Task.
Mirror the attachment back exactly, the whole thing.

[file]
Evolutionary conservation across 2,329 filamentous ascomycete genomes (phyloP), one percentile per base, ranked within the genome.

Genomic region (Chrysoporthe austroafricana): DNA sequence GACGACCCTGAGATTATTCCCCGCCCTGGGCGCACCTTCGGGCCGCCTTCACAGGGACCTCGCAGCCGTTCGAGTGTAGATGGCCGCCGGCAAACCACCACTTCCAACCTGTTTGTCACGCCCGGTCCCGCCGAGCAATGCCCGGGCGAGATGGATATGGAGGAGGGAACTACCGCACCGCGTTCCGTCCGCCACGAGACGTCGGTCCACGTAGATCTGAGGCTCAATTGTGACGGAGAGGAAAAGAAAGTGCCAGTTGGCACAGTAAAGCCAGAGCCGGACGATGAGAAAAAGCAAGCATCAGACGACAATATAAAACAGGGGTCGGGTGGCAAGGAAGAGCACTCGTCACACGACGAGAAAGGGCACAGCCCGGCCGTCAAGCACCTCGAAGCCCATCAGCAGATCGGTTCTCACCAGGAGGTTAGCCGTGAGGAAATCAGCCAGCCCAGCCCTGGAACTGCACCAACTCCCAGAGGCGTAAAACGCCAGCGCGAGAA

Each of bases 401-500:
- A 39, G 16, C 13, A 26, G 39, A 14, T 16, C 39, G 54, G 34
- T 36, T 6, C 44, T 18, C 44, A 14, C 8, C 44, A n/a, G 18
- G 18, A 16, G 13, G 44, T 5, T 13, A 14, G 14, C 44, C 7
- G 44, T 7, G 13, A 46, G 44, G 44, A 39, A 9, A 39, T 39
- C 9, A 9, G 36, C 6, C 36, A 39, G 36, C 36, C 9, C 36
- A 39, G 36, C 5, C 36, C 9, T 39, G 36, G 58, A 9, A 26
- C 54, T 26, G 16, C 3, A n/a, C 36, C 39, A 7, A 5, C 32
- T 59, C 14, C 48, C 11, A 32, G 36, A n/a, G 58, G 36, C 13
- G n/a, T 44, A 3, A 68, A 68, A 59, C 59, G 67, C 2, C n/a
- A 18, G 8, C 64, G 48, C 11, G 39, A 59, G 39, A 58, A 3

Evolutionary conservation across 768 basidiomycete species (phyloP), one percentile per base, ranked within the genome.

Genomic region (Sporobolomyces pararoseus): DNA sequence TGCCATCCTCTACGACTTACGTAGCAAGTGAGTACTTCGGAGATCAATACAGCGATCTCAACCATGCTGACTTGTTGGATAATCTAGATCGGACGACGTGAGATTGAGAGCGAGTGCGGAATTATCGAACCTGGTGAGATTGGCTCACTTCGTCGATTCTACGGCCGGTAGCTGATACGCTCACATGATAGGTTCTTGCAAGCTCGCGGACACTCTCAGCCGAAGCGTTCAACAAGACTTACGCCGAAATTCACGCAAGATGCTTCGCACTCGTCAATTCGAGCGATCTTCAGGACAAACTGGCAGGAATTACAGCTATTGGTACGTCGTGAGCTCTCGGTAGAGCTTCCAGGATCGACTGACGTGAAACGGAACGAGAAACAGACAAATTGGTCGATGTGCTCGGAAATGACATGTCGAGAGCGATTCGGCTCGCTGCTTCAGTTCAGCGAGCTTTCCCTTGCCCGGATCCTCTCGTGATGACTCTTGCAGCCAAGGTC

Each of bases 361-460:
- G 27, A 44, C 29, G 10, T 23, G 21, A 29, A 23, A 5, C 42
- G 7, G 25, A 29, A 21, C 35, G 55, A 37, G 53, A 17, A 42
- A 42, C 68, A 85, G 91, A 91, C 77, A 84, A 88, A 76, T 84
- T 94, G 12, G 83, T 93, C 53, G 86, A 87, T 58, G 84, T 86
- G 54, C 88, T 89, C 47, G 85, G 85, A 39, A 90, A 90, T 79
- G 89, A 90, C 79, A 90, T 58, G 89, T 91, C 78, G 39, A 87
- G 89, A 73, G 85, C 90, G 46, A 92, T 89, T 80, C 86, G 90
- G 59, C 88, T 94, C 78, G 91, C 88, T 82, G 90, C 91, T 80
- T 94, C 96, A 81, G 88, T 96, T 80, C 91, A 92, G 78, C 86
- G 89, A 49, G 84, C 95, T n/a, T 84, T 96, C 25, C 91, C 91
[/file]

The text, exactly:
Evolutionary conservation across 2,329 filamentous ascomycete genomes (phyloP), one percentile per base, ranked within the genome.

Genomic region (Chrysoporthe austroafricana): DNA sequence GACGACCCTGAGATTATTCCCCGCCCTGGGCGCACCTTCGGGCCGCCTTCACAGGGACCTCGCAGCCGTTCGAGTGTAGATGGCCGCCGGCAAACCACCACTTCCAACCTGTTTGTCACGCCCGGTCCCGCCGAGCAATGCCCGGGCGAGATGGATATGGAGGAGGGAACTACCGCACCGCGTTCCGTCCGCCACGAGACGTCGGTCCACGTAGATCTGAGGCTCAATTGTGACGGAGAGGAAAAGAAAGTGCCAGTTGGCACAGTAAAGCCAGAGCCGGACGATGAGAAAAAGCAAGCATCAGACGACAATATAAAACAGGGGTCGGGTGGCAAGGAAGAGCACTCGTCACACGACGAGAAAGGGCACAGCCCGGCCGTCAAGCACCTCGAAGCCCATCAGCAGATCGGTTCTCACCAGGAGGTTAGCCGTGAGGAAATCAGCCAGCCCAGCCCTGGAACTGCACCAACTCCCAGAGGCGTAAAACGCCAGCGCGAGAA

Each of bases 401-500:
- A 39, G 16, C 13, A 26, G 39, A 14, T 16, C 39, G 54, G 34
- T 36, T 6, C 44, T 18, C 44, A 14, C 8, C 44, A n/a, G 18
- G 18, A 16, G 13, G 44, T 5, T 13, A 14, G 14, C 44, C 7
- G 44, T 7, G 13, A 46, G 44, G 44, A 39, A 9, A 39, T 39
- C 9, A 9, G 36, C 6, C 36, A 39, G 36, C 36, C 9, C 36
- A 39, G 36, C 5, C 36, C 9, T 39, G 36, G 58, A 9, A 26
- C 54, T 26, G 16, C 3, A n/a, C 36, C 39, A 7, A 5, C 32
- T 59, C 14, C 48, C 11, A 32, G 36, A n/a, G 58, G 36, C 13
- G n/a, T 44, A 3, A 68, A 68, A 59, C 59, G 67, C 2, C n/a
- A 18, G 8, C 64, G 48, C 11, G 39, A 59, G 39, A 58, A 3

Evolutionary conservation across 768 basidiomycete species (phyloP), one percentile per base, ranked within the genome.

Genomic region (Sporobolomyces pararoseus): DNA sequence TGCCATCCTCTACGACTTACGTAGCAAGTGAGTACTTCGGAGATCAATACAGCGATCTCAACCATGCTGACTTGTTGGATAATCTAGATCGGACGACGTGAGATTGAGAGCGAGTGCGGAATTATCGAACCTGGTGAGATTGGCTCACTTCGTCGATTCTACGGCCGGTAGCTGATACGCTCACATGATAGGTTCTTGCAAGCTCGCGGACACTCTCAGCCGAAGCGTTCAACAAGACTTACGCCGAAATTCACGCAAGATGCTTCGCACTCGTCAATTCGAGCGATCTTCAGGACAAACTGGCAGGAATTACAGCTATTGGTACGTCGTGAGCTCTCGGTAGAGCTTCCAGGATCGACTGACGTGAAACGGAACGAGAAACAGACAAATTGGTCGATGTGCTCGGAAATGACATGTCGAGAGCGATTCGGCTCGCTGCTTCAGTTCAGCGAGCTTTCCCTTGCCCGGATCCTCTCGTGATGACTCTTGCAGCCAAGGTC

Each of bases 361-460:
- G 27, A 44, C 29, G 10, T 23, G 21, A 29, A 23, A 5, C 42
- G 7, G 25, A 29, A 21, C 35, G 55, A 37, G 53, A 17, A 42
- A 42, C 68, A 85, G 91, A 91, C 77, A 84, A 88, A 76, T 84
- T 94, G 12, G 83, T 93, C 53, G 86, A 87, T 58, G 84, T 86
- G 54, C 88, T 89, C 47, G 85, G 85, A 39, A 90, A 90, T 79
- G 89, A 90, C 79, A 90, T 58, G 89, T 91, C 78, G 39, A 87
- G 89, A 73, G 85, C 90, G 46, A 92, T 89, T 80, C 86, G 90
- G 59, C 88, T 94, C 78, G 91, C 88, T 82, G 90, C 91, T 80
- T 94, C 96, A 81, G 88, T 96, T 80, C 91, A 92, G 78, C 86
- G 89, A 49, G 84, C 95, T n/a, T 84, T 96, C 25, C 91, C 91